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How to Choose the Best Bitcoin Hardware Wallet

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Taking self-custody of a bearer asset like Bitcoin is a prerogative, as keeping the coins on an exchange is always a bad idea. However, finding the best hardware wallet, or as it might be more aptly called, a signer, is no easy task.

There are several factors to consider, and luckily, cryptocurrency expert Andrea Carnimeo from blockdyor has taken an analytical approach to evaluate the best hardware wallets, helping others choose the best device for their non-custodial needs.

This mini-guide will highlight various factors to consider based on hardware wallets reviewed on blockdyor. No specific brands will be mentioned to maintain neutrality, leaving the final decision up to the user.

Open Source

The first crucial factor to consider when selecting a hardware wallet is whether it is open source. An open-source device allows the software to be analyzed, enabling users to understand how it works by examining the source code, typically published on platforms like GitHub. This transparency is vital for security and trust.

Firmware Integrity

Firmware integrity is closely tied to open source considerations. It means that the firmware for a device is reproducible, ensuring that if users compile the source code themselves, the resulting binary will be identical to the precompiled binaries distributed by the manufacturer or project. This ensures the authenticity of the firmware.

Secure Element and Seed Storage

The secure element is a critical, yet often overlooked, aspect of hardware wallets. It’s where the private key resides, and it should remain isolated from the main processor and other components. Multiple secure elements enhance security, reducing the risk of physical hacking attempts.

Seed Generation

Seed generation is vital when creating a new wallet. The randomness of seed phrase generation depends on the software and entropy sources. The more random the seed, the better. Wallets that support methods like dice rolls for creating the seedphrase add an extra layer of personal entropy, enhancing security.

Software Wallet

A clear separation between the signer (hardware wallet) and the wallet (software) is essential. The hardware wallet should ideally allow users to use third-party wallets rather than solely relying on the companion app. This segregation enhances security and privacy.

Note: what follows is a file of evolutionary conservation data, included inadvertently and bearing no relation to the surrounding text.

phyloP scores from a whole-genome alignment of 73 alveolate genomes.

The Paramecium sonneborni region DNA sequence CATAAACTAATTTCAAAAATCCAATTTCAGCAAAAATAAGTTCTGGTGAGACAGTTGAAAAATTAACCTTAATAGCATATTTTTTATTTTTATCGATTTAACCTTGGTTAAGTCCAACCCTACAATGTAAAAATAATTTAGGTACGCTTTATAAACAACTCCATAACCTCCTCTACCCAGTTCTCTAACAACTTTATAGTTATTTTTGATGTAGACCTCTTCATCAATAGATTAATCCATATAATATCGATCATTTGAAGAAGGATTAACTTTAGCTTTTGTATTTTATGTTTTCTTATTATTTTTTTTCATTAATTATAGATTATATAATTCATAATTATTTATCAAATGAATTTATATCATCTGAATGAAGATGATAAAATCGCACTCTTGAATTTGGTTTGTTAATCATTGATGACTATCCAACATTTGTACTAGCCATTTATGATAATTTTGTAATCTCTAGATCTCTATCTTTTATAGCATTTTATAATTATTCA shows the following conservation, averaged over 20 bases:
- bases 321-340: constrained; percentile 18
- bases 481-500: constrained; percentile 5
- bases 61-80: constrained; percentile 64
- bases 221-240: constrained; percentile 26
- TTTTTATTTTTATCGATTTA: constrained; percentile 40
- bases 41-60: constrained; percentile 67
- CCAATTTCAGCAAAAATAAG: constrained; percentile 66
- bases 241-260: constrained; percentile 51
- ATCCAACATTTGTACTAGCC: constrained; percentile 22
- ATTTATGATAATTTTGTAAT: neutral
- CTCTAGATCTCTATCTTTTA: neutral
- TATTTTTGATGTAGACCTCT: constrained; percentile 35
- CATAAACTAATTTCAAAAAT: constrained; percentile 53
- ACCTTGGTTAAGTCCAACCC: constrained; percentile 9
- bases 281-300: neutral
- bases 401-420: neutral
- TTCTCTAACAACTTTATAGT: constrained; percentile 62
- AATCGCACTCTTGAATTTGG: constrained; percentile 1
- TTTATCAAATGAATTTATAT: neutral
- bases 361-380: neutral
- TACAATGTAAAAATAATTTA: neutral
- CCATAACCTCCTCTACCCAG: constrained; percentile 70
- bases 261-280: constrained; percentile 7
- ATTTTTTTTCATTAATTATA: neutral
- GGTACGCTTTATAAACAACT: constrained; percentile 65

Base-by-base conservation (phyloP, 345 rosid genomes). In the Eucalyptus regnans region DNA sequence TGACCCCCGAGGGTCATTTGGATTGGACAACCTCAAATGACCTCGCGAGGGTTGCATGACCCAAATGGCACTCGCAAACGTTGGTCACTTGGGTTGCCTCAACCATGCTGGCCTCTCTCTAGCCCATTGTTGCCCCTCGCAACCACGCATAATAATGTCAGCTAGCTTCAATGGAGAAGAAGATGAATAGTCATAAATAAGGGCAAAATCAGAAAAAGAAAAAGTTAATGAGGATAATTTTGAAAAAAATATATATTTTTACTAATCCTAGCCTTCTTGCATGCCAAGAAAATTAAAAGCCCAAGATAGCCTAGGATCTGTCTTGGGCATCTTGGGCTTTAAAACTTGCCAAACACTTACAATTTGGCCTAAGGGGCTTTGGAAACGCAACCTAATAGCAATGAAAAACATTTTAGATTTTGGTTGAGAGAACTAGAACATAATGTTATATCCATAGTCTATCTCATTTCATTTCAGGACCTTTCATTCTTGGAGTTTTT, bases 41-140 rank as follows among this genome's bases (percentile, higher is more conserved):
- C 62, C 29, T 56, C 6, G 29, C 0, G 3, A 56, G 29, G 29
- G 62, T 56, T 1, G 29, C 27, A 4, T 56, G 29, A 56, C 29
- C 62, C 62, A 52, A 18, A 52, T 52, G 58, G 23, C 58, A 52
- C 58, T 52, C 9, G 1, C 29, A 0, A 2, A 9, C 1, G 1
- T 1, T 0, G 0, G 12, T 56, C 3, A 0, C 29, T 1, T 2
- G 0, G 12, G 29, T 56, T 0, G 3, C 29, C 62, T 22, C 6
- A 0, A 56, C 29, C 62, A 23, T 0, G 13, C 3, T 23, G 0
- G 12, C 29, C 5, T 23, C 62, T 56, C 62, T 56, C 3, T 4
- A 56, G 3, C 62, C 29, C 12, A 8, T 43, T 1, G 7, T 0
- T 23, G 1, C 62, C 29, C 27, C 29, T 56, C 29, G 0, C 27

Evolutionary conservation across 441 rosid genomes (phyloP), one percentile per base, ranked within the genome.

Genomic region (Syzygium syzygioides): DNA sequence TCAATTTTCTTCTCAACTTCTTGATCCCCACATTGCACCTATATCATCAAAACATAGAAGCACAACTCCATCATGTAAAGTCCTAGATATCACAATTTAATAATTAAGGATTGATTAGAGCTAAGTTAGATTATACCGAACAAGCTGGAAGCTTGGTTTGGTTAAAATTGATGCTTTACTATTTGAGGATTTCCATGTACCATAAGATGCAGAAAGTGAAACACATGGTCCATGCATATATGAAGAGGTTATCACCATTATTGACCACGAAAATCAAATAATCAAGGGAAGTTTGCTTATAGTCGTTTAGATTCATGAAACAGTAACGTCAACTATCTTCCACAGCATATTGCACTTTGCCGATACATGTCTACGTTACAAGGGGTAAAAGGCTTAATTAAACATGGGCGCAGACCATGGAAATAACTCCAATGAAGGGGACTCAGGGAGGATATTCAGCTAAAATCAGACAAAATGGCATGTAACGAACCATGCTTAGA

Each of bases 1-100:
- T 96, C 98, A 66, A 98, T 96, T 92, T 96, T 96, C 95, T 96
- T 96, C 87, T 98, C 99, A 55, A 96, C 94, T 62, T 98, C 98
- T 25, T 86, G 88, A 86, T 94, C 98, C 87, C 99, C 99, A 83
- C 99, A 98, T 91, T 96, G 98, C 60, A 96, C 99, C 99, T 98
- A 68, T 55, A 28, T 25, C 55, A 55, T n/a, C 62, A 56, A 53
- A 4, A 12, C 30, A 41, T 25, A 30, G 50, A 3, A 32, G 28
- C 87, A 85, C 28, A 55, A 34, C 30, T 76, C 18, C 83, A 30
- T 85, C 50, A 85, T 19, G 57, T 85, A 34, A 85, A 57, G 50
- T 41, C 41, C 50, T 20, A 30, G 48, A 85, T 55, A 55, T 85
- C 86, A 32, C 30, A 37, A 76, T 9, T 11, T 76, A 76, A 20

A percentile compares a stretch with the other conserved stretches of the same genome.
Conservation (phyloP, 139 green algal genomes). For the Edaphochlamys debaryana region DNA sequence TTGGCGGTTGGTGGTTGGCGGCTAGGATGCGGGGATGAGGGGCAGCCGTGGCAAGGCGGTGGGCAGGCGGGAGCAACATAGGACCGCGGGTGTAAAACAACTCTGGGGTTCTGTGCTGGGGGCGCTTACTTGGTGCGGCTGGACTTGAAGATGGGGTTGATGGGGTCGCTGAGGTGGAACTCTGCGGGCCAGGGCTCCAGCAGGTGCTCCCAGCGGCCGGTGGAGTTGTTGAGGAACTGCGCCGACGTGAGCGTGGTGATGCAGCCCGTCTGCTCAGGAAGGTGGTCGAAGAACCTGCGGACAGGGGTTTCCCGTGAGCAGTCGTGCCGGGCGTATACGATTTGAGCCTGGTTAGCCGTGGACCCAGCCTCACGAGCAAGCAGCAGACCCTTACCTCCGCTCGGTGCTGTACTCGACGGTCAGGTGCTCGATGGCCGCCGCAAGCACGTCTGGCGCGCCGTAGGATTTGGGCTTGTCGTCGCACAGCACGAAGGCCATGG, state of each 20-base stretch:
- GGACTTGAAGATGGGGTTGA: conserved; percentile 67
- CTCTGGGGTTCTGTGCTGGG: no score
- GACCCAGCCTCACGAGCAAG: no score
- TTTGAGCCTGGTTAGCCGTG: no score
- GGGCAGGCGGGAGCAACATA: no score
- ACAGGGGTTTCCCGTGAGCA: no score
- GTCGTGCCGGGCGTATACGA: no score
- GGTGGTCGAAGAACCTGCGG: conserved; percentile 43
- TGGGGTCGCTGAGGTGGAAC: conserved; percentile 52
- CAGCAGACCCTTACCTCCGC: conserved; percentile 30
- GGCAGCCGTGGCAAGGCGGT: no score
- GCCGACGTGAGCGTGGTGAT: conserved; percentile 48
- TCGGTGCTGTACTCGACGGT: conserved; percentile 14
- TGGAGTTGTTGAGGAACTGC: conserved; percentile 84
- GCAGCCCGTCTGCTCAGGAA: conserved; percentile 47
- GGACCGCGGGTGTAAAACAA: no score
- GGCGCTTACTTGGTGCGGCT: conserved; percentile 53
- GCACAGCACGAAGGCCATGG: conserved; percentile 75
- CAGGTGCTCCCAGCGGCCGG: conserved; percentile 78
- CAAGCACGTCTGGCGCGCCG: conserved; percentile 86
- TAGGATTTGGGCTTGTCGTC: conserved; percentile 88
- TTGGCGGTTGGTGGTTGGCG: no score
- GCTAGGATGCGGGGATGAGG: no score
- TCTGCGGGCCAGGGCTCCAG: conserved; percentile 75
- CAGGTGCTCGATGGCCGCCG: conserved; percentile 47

Purchase Procedure

Consider purchasing a hardware wallet with Bitcoin (lightning or on-chain) and ensure that shipping address data is securely handled, preferably destroyed after a certain period. For extra privacy, consider shipping to a P.O. Box to prevent address leakage.

Packaging Safety

Ensure the packaging of the hardware wallet is anti-tampering, guaranteeing that it remains unaltered during transit.

User-Friendly UX

Usability is key. The wallet should be easy to use and read, with a clear and readable display. User Interface considerations should prioritize functionality over aesthetics.

Design

While aesthetics matter, a hardware wallet’s design should prioritize function. It should be inconspicuous, resembling common items like USB pens or calculators, and built with durable materials like polycarbonate and aluminum.

Air Gap

An air-gapped hardware wallet, one that remains all the time disconnected from the internet or a computer, is significantly safer. Features like Partially Signed Bitcoin Transactions (PSBT) and support for SeedQR enhance security.

MicroSD Backup

MicroSD backup is a convenient feature for storing seed phrases securely. Check if the hardware wallet supports this feature if you prefer digital backups over traditional paper.

Multisignature Support

Single signature wallet = single point of failure. For substantial funds, multisig support is crucial. Distributing the signing process across multiple devices and locations minimizes the risk of a single point of failure.

Passphrase

In case multisignature isn’t suitable, using a passphrase is an excellent tool to enhance entropy and security in single-signature wallets. It adds an extra word to the seed phrase, effectively creating a two-of-two multisig setup.

Connection

While Bluetooth and NFC are convenient, having the latest USB Type-C standard ensures compatibility with future technologies.

Ready-to-Use Package

Check if the vendor provides all necessary cables and accessories with the hardware wallet to avoid additional purchases.

Documentation

A well-documented website is a positive sign of clarity and user-friendliness. Thorough documentation ensures users can confidently navigate and utilize the hardware wallet.

Customer Support

Lastly, reliable customer support is essential. A responsive support team can assist users in case of issues or inquiries, providing peace of mind.

In conclusion, choosing the best Bitcoin hardware wallet requires careful consideration of these factors. By prioritizing open source, security features, usability, and privacy, users can make an informed decision to safeguard their digital assets.

One Comment

  • Mark says:

    Straight to the point and useful article, I also like the fact that there are no brands and you aren’t trying to sell stuff. I agree about the Open Source fact especially, even better if it’s FOSS!

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